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Enjoying the Great Outdoors with Your Dog

By Diane Morgan

 

Your dog was not born to live on a couch—he was born to run with the wind, challenge the landscape, and accompany you on endless rambles across the wilderness. Today, though, the wind has died down to a sultry breeze, the landscape has contracted a dog park, and the wilderness has shrunk to the neighborhood block. Your dog, however, yearns for a freer existence. You can help reawaken his adventurous spirit, cement your bond, and help him achieve a healthy, natural lifestyle. And have the time of your life. 
 
If you’re up for serious adventure, the great outdoors is—well—limitless. But remember that safety is your first concern. Here are ten ways that you can promote a safe, comfortable outdoor adventure for you and your dog. Nature is for everyone. Get out there!
 
1. CHECK WITH YOUR VET
 Before you hit the trail or take the plunge, take your pooch to your veterinarian to make sure he is in good physical condition and up to date on his vaccinations. Certainly your dog will be current on rabies and other core vaccines, but if you’re headed for the wilderness, tell your vet. She may recommend additional protection against Lyme disease and leptospirosis, both nasty diseases that can debilitate your pet.
 
Of course, your dog should be on flea, tick, and heartworm prevention. And if you haven’t done so already, make sure your dog is microchipped. Even the most obedient pet can be mislaid or waylaid. 
 
2. BRING A FIRST-AID KIT
 Just in case of a medical emergency, bring along a first-aid kit containing, at minimum:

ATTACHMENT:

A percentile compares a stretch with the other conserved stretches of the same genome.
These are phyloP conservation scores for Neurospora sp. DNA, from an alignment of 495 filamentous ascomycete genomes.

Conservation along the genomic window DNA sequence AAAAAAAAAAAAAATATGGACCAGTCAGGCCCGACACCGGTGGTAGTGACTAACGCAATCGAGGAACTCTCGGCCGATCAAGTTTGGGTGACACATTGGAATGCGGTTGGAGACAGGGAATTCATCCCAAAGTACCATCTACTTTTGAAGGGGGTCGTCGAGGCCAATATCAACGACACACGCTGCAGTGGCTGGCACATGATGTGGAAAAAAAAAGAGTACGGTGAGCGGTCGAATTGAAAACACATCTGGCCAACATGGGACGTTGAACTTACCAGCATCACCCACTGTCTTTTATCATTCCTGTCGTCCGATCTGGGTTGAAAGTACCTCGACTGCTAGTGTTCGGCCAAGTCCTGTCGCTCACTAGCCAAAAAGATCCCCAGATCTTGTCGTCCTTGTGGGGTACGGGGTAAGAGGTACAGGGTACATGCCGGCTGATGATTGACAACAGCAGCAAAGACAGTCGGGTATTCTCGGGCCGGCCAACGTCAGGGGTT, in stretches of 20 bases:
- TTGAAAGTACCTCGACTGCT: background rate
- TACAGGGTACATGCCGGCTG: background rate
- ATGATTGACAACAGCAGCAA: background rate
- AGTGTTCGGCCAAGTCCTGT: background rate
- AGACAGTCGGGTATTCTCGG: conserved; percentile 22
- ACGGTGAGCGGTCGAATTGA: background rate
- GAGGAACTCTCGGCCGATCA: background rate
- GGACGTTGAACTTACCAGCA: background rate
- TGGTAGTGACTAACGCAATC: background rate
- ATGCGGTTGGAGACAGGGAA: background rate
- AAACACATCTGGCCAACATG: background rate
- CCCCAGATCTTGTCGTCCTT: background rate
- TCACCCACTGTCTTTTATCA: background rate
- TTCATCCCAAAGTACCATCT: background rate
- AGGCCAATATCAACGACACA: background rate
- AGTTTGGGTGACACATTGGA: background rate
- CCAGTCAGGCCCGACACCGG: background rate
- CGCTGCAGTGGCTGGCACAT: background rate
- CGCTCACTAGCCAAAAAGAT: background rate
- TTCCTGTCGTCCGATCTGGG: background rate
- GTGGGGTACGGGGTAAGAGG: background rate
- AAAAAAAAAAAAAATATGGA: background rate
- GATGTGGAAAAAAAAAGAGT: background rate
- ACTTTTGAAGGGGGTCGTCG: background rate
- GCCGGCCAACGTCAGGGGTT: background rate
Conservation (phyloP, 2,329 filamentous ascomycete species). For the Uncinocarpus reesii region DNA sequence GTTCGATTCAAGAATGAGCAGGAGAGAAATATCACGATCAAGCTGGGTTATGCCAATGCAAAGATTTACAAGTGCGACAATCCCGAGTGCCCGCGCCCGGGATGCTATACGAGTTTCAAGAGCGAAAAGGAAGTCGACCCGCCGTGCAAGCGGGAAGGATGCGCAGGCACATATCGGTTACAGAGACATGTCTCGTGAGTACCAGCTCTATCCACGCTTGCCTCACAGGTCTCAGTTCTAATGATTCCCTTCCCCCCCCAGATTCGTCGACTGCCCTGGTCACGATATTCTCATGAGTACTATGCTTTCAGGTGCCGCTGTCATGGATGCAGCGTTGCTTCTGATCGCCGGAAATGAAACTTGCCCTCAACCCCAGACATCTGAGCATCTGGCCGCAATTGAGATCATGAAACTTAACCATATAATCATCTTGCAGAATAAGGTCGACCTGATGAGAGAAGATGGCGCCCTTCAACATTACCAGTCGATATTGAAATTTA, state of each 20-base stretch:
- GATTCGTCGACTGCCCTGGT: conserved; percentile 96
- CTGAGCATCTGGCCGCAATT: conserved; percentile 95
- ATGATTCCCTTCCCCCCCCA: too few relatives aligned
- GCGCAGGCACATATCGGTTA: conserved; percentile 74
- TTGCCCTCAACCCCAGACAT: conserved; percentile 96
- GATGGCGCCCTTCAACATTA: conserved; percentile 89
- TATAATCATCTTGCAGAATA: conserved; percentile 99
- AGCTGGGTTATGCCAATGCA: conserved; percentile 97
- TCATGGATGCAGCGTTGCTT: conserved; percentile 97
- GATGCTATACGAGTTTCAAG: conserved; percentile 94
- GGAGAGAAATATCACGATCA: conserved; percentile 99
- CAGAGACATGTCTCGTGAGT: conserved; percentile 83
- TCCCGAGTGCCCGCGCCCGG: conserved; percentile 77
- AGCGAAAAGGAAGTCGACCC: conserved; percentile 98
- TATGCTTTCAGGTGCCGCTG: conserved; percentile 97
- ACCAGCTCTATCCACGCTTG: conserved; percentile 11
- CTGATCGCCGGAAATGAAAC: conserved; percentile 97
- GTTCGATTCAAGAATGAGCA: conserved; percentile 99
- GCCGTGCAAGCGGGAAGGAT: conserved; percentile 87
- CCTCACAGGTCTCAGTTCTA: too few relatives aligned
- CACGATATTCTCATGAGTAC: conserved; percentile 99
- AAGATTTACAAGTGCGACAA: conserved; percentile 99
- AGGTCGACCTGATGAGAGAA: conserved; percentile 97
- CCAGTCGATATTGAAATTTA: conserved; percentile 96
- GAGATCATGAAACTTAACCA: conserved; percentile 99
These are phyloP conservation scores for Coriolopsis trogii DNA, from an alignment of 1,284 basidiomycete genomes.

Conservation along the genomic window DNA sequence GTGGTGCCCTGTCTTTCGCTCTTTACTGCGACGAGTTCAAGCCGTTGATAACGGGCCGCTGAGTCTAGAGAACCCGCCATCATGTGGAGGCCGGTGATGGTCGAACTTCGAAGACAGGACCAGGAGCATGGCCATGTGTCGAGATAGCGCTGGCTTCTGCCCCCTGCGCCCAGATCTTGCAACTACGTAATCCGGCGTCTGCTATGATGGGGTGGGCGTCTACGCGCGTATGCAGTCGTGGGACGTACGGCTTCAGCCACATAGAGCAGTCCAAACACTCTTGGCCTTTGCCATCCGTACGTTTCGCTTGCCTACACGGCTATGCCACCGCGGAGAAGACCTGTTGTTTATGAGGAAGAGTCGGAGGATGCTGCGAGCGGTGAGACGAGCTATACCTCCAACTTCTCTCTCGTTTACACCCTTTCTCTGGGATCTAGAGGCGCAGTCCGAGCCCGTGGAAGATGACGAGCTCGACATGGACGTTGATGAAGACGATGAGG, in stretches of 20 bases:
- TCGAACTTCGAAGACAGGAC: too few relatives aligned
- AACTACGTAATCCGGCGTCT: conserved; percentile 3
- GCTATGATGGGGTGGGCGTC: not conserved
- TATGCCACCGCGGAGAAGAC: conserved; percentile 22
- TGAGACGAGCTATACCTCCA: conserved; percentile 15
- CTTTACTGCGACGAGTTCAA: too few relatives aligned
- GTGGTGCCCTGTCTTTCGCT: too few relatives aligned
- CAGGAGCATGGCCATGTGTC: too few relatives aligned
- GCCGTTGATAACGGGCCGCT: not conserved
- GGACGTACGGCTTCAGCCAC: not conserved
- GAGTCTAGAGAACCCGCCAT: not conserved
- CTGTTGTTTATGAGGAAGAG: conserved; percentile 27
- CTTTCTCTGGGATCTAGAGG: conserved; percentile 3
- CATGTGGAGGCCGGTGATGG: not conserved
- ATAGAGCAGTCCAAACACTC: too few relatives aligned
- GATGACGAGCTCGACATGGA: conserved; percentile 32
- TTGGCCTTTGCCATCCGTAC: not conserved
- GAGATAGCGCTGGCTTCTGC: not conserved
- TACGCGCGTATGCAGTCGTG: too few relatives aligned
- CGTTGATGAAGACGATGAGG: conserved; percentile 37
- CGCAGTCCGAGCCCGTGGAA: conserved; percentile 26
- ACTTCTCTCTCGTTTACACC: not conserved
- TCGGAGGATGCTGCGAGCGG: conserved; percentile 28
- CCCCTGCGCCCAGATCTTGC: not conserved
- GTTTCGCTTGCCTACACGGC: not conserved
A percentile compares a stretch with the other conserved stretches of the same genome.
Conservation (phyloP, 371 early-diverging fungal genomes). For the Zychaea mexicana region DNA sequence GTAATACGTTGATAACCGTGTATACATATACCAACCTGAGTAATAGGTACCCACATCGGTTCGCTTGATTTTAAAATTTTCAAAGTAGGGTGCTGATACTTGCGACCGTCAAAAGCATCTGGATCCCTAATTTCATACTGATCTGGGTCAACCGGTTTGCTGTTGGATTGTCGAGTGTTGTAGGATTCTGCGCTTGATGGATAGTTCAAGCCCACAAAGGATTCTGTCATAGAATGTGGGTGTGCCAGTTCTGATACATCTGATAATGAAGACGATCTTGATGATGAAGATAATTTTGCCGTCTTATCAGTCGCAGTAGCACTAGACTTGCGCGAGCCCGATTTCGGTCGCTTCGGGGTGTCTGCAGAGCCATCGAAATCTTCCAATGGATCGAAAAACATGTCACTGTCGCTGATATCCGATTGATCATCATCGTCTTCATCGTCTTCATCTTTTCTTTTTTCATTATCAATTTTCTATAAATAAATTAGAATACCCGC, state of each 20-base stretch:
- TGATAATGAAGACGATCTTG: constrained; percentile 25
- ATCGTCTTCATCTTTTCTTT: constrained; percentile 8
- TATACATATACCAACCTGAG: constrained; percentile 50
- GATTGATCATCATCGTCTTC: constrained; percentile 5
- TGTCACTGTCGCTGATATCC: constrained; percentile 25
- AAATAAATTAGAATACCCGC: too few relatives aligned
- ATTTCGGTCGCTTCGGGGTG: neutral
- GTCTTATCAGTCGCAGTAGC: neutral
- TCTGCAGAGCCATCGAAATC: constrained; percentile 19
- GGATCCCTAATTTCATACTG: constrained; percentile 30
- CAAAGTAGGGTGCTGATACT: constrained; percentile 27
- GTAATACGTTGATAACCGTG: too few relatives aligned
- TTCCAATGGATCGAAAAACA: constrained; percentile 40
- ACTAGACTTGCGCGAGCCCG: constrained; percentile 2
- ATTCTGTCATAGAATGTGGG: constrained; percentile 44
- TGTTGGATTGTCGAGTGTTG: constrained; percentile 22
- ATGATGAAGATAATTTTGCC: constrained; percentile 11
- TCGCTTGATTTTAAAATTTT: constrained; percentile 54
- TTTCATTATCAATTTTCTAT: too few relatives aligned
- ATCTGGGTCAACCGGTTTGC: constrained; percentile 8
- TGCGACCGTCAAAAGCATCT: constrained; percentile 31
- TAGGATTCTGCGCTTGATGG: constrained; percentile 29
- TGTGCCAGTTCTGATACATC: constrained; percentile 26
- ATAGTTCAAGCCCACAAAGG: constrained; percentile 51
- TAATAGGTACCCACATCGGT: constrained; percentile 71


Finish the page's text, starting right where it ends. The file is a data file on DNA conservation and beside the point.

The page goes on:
antiseptic wipes or spray
brush and comb
disposable gloves
dog-friendly antihistamines
gauze pads and tape
gauze rolls
hydrogen peroxide to induce vomiting (call the ASPCA Animal Poison Control hotline at [888] 426-4435 before using—there may be a $65 fee)
ice pack
nail clippers
penlight or flashlight
scissors and tweezers
special medications your dog needs
thermometer 
towel 
 
And don’t forget to charge up your cell phone!
 
3. OBSERVE GOOD MANNERS
 Good manners save lives. To ensure both safety and a pleasant trip, make sure your dog has his basic obedience lessons down pat. Your dog should know these commands: recall, sit, stay, and drop it. This last command turns out to be really critical on hikes. Dogs are fond of attempting to devour or play with an unhealthy assortment of items, ranging from bear poop to dead birds, and struggling to get these things out of their mouths is not pleasant. 
 
Good manners apply to people too. If your dog eliminates on a trail or anywhere near a water source, be sure to clean up after him so that others can enjoy the beauty of nature. When meeting others on the trail, move to the side and ask your dog to sit quietly while the other hikers or riders pass.
 
4. BRING YOUR LEASH
 Leashes promote good manners too, and in most cases, your dog is much safer on the end of a leash. Unleashed dogs can get into trouble: they run into porcupines, disturb rattlers, plunge into fast-moving streams, and get irretrievably tangled in stickers. In addition, it’s getting harder to find places where off-lead dogs are welcome.